Transportation Secretary Announces New Projects Added For The First Time In Four Years: Including $55 Million For Three Projects In California, Leonardtown And Lexington Park
LEONARDTOWN, MD (September 28, 2004) - Delivering on Governor Robert L. Ehrlich, Jr.'s, promise to invest in a strong transportation network, Transportation Secretary Robert L. Flanagan announced new projects are being added for the first time in four years to the Maryland Department of Transportation's (MDOT) six-year capital transportation program. These new projects are being made possible by Governor Ehrlich's landmark transportation funding package that passed in the 2004 legislative session. This package provides an additional $237 million annually to address needed safety and congestion relief improvements in every region of the State. In addition to individual projects, this transportation funding increase also will produce more money that goes directly to the counties and municipalities through the highway user revenues, including an average of $625,000 more a year for St. Mary's County and a total of $3.8 million more for the county during the next six years. The county will receive $44.3 million total in highway user revenues from 2005 to 2010. This new funding initiative is Maryland's first increase in transportation funding in more than a decade.
"A promise made is a promise now kept," said Governor Ehrlich. "The Ehrlich-Steele Administration is committed to investing in transportation that makes a real difference for Marylanders from reducing congestion to creating better transit. Today marks a new day for the residents of St. Marys County. For the first time in four years, we are adding new transportation projects across the State, thanks to Delegates O'Donnell and Wood who supported my transportation funding package."
Today's meeting with local elected officials is part of the Department's annual statewide tour to discuss ongoing and upcoming transportation projects as it develops Maryland's six-year capital construction program, including $134 million for St. Mary's County. This program will be submitted to the General Assembly in January 2005. Known as the Consolidated Transportation Program, or CTP, the draft program discussed today calls for a total statewide investment of $9 billion in transportation improvements to be made during Fiscal Years 2005 through 2010.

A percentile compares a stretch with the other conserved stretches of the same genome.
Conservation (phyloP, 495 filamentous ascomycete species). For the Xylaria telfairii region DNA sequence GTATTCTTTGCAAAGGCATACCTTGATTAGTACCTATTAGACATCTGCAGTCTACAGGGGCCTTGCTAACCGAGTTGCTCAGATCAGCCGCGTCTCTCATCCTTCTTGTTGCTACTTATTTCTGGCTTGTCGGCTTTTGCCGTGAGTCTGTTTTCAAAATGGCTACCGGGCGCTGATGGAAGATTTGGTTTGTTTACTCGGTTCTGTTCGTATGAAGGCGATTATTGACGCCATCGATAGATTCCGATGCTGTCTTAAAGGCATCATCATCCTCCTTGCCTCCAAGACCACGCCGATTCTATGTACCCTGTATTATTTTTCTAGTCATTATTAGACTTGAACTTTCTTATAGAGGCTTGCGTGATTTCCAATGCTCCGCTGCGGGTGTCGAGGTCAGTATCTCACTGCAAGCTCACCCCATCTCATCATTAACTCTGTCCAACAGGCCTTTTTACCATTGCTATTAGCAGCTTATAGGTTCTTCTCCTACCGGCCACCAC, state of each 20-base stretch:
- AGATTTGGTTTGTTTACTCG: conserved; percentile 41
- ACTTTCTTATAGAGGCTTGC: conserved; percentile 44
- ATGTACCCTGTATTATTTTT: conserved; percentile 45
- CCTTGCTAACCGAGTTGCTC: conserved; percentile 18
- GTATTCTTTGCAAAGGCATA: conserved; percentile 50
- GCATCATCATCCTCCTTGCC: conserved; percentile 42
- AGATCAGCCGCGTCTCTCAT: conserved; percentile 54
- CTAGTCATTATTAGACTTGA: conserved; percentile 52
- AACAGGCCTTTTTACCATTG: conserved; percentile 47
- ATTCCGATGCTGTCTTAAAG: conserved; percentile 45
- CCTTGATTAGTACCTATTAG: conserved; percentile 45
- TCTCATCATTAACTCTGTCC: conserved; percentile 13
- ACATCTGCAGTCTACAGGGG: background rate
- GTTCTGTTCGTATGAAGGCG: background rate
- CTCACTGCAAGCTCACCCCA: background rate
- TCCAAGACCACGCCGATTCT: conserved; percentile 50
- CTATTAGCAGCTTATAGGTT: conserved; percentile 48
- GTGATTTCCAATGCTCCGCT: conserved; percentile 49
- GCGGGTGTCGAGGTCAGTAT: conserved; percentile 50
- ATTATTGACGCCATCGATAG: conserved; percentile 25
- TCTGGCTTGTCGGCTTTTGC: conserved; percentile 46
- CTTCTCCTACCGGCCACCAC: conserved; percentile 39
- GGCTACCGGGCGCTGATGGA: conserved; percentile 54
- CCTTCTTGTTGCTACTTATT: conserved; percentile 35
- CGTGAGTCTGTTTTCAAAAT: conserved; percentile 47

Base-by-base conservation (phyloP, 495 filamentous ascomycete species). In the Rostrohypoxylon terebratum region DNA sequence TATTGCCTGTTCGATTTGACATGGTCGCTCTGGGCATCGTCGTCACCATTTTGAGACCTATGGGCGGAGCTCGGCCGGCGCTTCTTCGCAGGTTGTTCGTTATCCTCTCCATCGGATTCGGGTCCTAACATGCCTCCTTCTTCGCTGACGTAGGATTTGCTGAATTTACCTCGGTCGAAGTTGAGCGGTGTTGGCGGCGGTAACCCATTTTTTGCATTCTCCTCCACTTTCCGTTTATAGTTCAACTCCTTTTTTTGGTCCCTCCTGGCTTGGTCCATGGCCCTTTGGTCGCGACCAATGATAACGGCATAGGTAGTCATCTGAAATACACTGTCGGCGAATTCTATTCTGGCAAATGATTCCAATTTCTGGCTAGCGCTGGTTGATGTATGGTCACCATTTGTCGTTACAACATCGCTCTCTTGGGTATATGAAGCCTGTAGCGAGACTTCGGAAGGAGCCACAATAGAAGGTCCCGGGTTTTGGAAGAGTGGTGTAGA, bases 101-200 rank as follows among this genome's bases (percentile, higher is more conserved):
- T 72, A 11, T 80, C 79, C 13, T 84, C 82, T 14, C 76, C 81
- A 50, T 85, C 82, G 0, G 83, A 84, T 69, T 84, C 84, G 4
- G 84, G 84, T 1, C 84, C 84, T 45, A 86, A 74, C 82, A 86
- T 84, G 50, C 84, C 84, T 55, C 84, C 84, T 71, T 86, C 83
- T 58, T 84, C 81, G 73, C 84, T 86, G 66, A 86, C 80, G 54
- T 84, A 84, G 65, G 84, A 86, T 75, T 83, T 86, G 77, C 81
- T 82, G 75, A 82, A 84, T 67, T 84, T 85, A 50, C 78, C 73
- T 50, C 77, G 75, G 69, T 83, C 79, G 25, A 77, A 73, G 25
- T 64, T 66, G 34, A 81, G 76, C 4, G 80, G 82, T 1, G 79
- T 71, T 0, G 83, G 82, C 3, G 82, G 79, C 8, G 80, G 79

Thanks to his new transportation funding package, Governor Ehrlich has announced new projects across the State, including:
- US 113, MD 404, and the Dover Bridge on the Eastern Shore;
- Oakland Bypass in Garrett County;
- Hughesville Bypass in Charles County;
- Hampstead Bypass in Carroll County;
- MD 124 widening in Montgomery County;
- MD 4 and Suitland Parkway Interchange in Prince George's County;
- Baltimore Beltway improvements in the Baltimore region;
- Capital Beltway improvements in the Washington region; and
- Dozens of streetscapes and community enhancement projects across the State.
"The Governor's investment in Maryland's transportation network allows us to take long-awaited projects off the shelf and put them back into the pipeline," said Secretary Flanagan. "After years of neglect, the Department of Transportation can get back to the business of building highways and creating transit systems that meet the needs of today's traveling public. The State of Maryland is committed to 'Transportation that Works!'"
Today, the Ehrlich-Steele Administration announced the $51.4 million project to widen MD 237 from two to four lanes between MD 235 and Pegg Road and the $3.2 million Leonardtown streetscape project in St. Mary's County. Earlier this year, the Governor also announced the $300,000 project to design a streetscape along Great Mills Road near St. Mary's Square in Lexington Park.
Also joining Secretary Flanagan today was State Highway Administrator Neil Pedersen, SHA District Engineer Greg Welker, Maryland Transportation Authority Deputy Executive Secretary for Facilities Development Joe Waggoner, Maryland Transit Administration Planning Director Simon Taylor and Motor Vehicle Administration District Manager Joyce Riddle.